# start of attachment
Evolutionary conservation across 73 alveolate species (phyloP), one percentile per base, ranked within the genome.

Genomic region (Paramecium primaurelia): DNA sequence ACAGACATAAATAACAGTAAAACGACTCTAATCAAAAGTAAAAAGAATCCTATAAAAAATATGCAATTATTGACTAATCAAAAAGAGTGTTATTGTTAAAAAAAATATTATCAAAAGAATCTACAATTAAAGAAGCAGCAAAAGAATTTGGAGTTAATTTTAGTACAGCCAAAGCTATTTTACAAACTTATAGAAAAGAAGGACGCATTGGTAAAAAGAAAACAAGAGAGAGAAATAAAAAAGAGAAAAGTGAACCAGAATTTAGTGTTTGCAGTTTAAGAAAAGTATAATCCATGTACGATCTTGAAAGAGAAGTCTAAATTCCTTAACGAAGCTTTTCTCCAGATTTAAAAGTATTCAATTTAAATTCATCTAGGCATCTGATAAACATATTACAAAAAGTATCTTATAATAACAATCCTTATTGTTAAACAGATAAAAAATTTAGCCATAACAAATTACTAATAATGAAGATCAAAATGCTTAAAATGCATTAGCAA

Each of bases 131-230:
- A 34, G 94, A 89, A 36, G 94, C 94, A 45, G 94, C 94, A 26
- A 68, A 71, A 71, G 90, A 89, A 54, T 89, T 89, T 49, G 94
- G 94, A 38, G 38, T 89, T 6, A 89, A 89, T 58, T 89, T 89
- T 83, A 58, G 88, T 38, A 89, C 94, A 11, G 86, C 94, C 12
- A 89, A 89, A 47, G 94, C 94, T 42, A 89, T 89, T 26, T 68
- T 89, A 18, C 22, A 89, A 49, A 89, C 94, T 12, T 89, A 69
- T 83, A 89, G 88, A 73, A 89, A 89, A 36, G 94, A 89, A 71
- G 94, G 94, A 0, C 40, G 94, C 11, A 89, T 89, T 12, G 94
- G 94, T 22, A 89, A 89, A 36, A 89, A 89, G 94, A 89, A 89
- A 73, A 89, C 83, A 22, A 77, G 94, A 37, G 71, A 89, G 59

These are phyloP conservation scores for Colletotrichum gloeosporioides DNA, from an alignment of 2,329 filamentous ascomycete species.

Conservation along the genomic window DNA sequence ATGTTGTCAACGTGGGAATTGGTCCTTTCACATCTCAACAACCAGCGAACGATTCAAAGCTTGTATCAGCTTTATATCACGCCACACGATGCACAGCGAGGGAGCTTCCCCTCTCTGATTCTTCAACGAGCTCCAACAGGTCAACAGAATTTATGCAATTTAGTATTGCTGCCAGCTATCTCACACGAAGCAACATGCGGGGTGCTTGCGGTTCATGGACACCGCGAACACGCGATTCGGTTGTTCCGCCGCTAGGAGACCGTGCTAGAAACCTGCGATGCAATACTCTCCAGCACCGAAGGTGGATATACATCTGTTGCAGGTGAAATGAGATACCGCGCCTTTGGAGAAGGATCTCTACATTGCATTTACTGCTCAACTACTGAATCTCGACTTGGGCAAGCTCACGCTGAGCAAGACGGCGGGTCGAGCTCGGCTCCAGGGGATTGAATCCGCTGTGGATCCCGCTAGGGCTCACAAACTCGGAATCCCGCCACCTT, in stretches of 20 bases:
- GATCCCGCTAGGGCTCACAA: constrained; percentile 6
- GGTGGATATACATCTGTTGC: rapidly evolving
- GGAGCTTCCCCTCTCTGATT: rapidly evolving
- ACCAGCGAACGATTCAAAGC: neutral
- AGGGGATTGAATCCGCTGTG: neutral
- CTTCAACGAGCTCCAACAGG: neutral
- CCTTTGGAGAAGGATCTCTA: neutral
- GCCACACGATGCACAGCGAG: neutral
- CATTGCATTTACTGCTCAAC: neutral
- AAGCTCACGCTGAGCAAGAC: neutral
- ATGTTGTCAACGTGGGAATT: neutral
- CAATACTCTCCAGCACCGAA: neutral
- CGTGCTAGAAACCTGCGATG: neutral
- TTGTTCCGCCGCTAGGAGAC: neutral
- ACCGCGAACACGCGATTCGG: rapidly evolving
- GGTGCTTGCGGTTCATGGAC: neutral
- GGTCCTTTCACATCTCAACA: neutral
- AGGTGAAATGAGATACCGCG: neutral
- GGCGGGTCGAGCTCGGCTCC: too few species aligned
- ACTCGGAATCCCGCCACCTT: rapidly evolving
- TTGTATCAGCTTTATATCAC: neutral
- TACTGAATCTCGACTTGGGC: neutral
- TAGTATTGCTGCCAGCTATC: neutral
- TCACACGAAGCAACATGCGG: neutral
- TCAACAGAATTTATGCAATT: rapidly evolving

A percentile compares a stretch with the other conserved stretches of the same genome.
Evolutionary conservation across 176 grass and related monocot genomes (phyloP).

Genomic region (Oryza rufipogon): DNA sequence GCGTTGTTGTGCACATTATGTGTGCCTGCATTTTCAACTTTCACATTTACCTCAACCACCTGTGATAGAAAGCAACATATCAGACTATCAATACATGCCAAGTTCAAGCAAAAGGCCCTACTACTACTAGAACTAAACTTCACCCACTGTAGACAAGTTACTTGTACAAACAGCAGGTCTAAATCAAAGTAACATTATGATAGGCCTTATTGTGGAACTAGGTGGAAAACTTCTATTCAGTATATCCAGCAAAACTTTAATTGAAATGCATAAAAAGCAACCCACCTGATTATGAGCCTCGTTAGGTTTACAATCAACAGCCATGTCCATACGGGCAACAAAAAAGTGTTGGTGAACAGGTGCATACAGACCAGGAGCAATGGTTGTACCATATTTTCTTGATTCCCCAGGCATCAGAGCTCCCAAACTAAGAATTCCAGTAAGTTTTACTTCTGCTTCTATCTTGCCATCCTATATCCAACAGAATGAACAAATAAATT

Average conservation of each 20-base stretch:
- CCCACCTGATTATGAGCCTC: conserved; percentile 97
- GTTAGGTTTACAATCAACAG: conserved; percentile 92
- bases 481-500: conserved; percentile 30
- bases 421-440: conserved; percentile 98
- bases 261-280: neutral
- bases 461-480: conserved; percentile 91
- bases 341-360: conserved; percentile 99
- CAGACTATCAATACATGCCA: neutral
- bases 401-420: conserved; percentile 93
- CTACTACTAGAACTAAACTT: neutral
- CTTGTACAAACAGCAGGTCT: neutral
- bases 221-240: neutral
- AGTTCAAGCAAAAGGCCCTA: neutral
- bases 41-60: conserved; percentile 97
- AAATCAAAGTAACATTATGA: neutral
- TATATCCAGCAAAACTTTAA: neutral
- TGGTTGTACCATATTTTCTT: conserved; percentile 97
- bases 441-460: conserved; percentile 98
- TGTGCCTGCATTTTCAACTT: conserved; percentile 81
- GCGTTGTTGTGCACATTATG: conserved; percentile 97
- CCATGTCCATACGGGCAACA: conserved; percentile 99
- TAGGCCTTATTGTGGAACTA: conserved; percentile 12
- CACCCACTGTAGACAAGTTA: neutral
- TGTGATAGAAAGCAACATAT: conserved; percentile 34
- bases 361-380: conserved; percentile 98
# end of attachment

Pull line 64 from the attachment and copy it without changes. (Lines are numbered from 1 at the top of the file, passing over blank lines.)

- GCGTTGTTGTGCACATTATG: conserved; percentile 97